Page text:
A notable feature of the fragment shader 300 is its multiple fragment shader pipelines 302. Each fragment shader pipeline 302 can be individually programmed to perform mathematical and other processing operations on rasterized pixel data to produce processed pixel data. While the fragment shader 300 is shown as having four fragment shader pipelines 302, there could, in general, be from 1 to N fragment shader pipelines 302, where N is an integer. This scalability can be used to control fragment shader processing power by simply adding/subtracting fragment shader pipelines. Furthermore, such scalability enables fragment shader pipeline 302 redundancies, which, in turn, enables the ability to functionally disable defective fragment shader pipelines 302, while still maintaining the overall operation of the fragment shader 300.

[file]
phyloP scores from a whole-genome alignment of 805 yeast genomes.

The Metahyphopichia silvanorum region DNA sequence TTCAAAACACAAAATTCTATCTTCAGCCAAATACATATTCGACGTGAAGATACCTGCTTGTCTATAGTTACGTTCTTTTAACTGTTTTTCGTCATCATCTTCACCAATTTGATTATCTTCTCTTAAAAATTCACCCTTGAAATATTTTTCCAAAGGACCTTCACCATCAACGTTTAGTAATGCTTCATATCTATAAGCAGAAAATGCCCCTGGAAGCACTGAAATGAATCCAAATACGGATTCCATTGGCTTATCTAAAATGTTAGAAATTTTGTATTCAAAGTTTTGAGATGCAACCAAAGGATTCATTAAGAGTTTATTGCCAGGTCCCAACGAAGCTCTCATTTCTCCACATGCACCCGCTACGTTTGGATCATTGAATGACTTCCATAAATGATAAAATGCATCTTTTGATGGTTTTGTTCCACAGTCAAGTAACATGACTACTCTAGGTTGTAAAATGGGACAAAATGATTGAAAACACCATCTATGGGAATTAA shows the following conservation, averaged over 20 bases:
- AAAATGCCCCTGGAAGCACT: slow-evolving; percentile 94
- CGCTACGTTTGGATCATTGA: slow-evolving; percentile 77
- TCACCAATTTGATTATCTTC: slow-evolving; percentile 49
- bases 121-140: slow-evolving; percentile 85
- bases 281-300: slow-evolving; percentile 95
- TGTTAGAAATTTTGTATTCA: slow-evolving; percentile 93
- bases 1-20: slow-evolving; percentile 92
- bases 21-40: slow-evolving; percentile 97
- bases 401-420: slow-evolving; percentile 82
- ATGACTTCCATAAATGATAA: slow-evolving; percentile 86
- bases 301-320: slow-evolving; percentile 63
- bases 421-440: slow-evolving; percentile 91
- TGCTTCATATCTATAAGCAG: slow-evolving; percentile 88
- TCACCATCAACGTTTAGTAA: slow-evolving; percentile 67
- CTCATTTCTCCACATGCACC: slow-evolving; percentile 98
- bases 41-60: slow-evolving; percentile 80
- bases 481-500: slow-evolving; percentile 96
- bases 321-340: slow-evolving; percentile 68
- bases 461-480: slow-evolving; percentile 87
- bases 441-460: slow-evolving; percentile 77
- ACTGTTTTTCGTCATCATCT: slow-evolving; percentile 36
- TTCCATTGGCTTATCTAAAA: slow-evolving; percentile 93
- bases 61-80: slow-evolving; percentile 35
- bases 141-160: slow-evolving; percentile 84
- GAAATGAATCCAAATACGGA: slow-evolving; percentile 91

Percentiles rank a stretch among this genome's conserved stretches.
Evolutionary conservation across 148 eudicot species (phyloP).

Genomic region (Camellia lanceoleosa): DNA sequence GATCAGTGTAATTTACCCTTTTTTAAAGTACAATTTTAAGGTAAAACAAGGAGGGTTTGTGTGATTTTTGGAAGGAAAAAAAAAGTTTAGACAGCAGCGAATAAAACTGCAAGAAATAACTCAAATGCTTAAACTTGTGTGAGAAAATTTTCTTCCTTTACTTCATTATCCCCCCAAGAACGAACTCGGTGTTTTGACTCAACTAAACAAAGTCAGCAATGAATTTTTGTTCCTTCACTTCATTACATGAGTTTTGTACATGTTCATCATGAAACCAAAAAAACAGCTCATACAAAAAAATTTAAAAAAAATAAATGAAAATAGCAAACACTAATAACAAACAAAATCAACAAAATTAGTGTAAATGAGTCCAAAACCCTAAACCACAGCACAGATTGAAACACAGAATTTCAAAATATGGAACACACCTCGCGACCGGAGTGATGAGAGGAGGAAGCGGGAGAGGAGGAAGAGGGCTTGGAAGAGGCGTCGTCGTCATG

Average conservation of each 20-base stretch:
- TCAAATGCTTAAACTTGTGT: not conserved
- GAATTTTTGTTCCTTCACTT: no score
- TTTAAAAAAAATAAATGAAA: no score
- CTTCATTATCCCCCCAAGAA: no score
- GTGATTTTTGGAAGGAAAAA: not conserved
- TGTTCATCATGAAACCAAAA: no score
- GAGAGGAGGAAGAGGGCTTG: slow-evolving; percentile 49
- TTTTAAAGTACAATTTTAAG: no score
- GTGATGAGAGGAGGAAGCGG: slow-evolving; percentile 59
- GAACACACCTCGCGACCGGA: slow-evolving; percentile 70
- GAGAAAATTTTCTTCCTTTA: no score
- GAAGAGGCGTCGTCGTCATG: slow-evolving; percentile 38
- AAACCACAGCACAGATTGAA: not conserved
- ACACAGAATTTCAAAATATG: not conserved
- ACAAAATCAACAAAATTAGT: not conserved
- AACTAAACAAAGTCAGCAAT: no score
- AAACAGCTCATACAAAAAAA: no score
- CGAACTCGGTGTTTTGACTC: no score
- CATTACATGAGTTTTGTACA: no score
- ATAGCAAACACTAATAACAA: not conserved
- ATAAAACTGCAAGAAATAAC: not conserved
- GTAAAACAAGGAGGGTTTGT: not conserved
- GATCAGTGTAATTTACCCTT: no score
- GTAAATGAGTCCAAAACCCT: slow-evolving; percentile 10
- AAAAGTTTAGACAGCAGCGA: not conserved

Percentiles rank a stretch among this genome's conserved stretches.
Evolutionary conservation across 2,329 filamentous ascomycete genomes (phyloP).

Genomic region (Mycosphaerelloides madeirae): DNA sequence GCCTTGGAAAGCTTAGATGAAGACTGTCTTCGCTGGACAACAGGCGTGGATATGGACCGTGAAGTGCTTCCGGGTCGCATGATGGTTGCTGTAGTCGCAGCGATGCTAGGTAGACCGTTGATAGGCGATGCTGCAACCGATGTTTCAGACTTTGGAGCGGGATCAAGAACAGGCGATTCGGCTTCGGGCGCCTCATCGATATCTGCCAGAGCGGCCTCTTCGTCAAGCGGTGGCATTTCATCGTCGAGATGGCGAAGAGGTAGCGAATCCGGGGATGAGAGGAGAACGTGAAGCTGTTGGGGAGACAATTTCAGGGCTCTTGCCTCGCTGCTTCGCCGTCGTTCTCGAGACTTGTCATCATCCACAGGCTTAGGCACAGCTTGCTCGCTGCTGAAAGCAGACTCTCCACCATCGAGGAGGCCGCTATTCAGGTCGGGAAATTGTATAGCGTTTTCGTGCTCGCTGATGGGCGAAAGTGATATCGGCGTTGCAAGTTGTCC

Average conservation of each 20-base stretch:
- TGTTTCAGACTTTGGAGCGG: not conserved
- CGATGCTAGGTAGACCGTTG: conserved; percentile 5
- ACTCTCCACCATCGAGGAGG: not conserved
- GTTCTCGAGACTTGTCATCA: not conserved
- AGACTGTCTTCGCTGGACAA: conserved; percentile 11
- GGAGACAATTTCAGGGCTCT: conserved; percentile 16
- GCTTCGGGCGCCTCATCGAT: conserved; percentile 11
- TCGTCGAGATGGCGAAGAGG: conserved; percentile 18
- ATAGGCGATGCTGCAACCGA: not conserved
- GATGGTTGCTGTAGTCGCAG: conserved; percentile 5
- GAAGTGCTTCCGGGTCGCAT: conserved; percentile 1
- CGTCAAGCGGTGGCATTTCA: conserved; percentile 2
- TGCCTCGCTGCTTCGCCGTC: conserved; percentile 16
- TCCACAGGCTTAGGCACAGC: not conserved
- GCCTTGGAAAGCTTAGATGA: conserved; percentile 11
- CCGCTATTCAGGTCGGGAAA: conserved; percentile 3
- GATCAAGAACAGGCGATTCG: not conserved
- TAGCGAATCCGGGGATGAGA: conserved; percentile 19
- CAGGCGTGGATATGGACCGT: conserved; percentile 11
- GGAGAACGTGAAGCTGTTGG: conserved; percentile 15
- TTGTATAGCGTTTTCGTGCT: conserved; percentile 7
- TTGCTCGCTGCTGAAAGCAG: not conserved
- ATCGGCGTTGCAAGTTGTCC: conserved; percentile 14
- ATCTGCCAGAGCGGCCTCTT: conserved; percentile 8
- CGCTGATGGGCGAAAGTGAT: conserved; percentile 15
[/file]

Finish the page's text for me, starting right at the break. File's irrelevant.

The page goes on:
The fragment shader 300 also includes a fragment shader distributor 304 that distributes rasterized pixel data to the various fragment shader pipelines 302. Beneficially distribution is performed in a manner that provides for a balanced workload between the fragment shader pipelines 302. Furthermore, distribution is performed such that rasterized pixel data for the background 602 and the video image are passed through the same fragment shader pipeline 302.